VANISHING POINT. ON READING 19th CENTURY WRITINGS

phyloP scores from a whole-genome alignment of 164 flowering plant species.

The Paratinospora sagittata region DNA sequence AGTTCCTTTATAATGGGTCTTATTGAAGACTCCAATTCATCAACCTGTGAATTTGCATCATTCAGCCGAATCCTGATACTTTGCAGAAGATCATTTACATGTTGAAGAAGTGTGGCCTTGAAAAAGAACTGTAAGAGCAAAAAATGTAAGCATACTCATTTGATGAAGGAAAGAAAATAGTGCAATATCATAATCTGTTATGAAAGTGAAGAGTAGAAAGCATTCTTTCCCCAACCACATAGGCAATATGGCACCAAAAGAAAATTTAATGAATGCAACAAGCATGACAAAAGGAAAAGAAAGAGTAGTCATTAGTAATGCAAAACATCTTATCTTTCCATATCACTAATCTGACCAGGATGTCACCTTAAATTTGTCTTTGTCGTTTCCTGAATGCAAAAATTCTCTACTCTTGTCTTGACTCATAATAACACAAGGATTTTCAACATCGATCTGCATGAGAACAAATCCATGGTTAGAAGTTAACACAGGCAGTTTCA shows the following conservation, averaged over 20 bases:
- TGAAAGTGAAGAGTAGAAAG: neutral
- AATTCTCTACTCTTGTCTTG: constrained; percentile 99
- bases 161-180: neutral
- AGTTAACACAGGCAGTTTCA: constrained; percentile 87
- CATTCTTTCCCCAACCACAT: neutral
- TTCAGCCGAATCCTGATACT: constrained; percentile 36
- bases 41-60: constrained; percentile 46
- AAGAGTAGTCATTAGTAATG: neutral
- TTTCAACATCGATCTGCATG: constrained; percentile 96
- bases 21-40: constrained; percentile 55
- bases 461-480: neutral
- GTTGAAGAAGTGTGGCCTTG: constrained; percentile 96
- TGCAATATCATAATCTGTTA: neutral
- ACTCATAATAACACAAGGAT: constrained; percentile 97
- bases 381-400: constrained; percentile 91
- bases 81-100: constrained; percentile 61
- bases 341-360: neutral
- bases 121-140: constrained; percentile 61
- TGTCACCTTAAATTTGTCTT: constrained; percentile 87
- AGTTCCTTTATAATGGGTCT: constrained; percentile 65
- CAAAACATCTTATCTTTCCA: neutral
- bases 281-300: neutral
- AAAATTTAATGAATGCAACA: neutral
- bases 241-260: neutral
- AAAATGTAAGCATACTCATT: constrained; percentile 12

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The British author, Elaine Freedgood, distinguishes two types of meaning in the Victorian novel: metaphorical meaning, determined by symbolic culture, and metonymic meaning related to the material history of things, to their real existence. For example: the mahogany furniture in Jane Eyre is a symbol of prosperity, but also a gist of the history of slavery and colonial deforestation, never presented directly to our eyes. The things 'remember' their past; a reader should take them seriously and recognize that the most inconsequential of objects can in fact be an object of considerable consequence. Can one read the 19th-century Polish novel metonymically? In Polish literature, history of an object is presented in a patriotic context: for example, Rzecki's room is associated with a soldier's equipment. Let us try to read this text in a different way and ask: what can the things tell us? What can the doll, the eponymous object in Prus novel, tell us about itself? What is the history of doll (doll as a doll, not as a symbol or sign)? In the past, dolls have been the object of cult; later, the dolls have been designed by artists. In the 19th century, dolls were produced on a large scale, sold in shops. Nobody prayed to them, nobody cared about their artistic shape. The doll, desanctified and profaned, turned into a commodity, is a good emblem of our modernity.
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